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Summary:

Yesterday we heard from Harvard Business School researchers that only 10 percent of Twitter users are generating almost 90 percent of the content. Today, HubSpot, a Cambridge, Mass.-based startup, has released a study that not only backs up the findings of the HBS report, but also […]

Yesterday we heard from Harvard Business School researchers that only 10 percent of Twitter users are generating almost 90 percent of the content. Today, HubSpot, a Cambridge, Mass.-based startup, has released a study that not only backs up the findings of the HBS report, but also offers more granular information about the Twittersphere.

The company crunched the data from more than 4.5 million Twitter accounts over a 9-month period to get a better sense of Twitter growth and report statistics on tweets and the Twitter user base, including user geography. The report, entitled June 2009 State of the Twittersphere, has some astounding findings. Here are some of the key ones: twitterusergrowth.gif

  • 55.5 percent of Twitter users are not following anyone.
  • 52.7 percent of Twitter users have no followers.
  • 54.9 percent have never tweeted.
  • 45.12 have tweeted at least once.
  • Over 9 percent of Twitter users are inactive.

In sharp contrast to Facebook, where people tend to share too much personal information, Twitter lacks personal user data.

  • Only 24.14 percent of users have a bio in their profile.
  • Only 31.32 percent have a location in their profile.
  • 20.21 percent of users have a home page URL in their profile.

The good news for Twitter is that people who like Twitter love using the service. For instance, an average Twitter user tweets at least once — actually 0.97 times — a day and thus far has tweeted about 119.34 times total. Well clearly in this one aspect, I am above average. Surprisingly, only 1.44 percent of tweets are re-tweets. That is a much lower number than I thought it would be.

Unsurprisingly, Twitter usage is the highest during the business hours. After all, who wants to work when you can tweet about it?

tweetsduringtheday.gif

  1. While these numbers are fun to look at, they do have a more serious purpose for the founders as they try to monetize or even simply assign a value to Twitter. When more than half the users haven’t followed anyone or sent a tweet, can the company really be valued at over half-a-billion?

    Adam
    http://www.twitterbacklash.com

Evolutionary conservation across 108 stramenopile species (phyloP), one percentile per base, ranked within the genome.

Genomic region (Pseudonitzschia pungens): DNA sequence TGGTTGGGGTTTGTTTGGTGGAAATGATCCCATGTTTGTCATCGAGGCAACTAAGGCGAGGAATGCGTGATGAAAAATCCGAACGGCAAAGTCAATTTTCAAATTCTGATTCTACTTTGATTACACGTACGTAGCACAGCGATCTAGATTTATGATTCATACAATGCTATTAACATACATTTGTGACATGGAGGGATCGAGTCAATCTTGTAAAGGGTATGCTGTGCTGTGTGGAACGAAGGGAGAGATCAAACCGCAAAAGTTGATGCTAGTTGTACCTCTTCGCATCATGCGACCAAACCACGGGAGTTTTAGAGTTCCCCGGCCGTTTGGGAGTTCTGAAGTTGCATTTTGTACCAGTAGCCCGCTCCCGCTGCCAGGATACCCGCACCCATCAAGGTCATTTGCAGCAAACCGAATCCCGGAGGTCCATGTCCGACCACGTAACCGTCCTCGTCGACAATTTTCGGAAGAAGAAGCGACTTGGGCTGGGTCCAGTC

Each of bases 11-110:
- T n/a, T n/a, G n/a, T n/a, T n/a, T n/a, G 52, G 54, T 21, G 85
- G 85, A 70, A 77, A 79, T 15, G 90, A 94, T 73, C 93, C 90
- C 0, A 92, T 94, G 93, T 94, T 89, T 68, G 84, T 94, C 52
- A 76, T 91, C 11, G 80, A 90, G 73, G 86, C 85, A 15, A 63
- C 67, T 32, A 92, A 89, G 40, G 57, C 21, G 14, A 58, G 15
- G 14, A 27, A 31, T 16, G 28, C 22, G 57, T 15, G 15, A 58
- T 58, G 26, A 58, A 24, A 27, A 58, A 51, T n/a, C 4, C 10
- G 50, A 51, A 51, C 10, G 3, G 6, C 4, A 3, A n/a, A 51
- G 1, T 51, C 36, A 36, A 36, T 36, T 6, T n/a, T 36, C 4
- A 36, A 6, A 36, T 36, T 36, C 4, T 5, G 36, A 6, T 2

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    1. No, it can’t be valued at such a high amount. Especially if next month’s traffic stats look worse.

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    2. No, it can’t be valued at $500 million. Especially if next month’s visitor stats look worse than May’s.

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  2. I said it yesterday but my comments were pruned. Hope this time it goes through. 90% of 10% active twitting is just from bloggers who tweet for every new blog or from spammers. Twitter is made and run by bloggers. It does not have substance. Rejecting $500m deal from facebook was a big mistake. They will realize it within next 6 months to 1 year.

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    1. I love that your comment, “Twitter is made and run by bloggers. It does not have substance”, is on a blog.

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      1. That was the reason probably that my comment yesterday didn’t go through. But today Om is probably in a different mood and allowed it:)

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  3. 45.12%? That’s rather precise. What’s the margin of error?

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  4. Can someone explain how 9% are inactive (defined as “< 10 followers, friends and updates") but 55.5% do not follow anyone? If 9% are inactive then that means 90% are active (define as "more than 10 followers, friends, updates".) My stats are rusty.

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    1. I was befuddled by that one at first too. I think the inactive number represents people who were once actively tweeting but have now gone dormant for some period of time.

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      1. Ah, good observation. There inactive/active score should have a time period attached e.g. 10 updates in last month. Not just 10 updates in all time.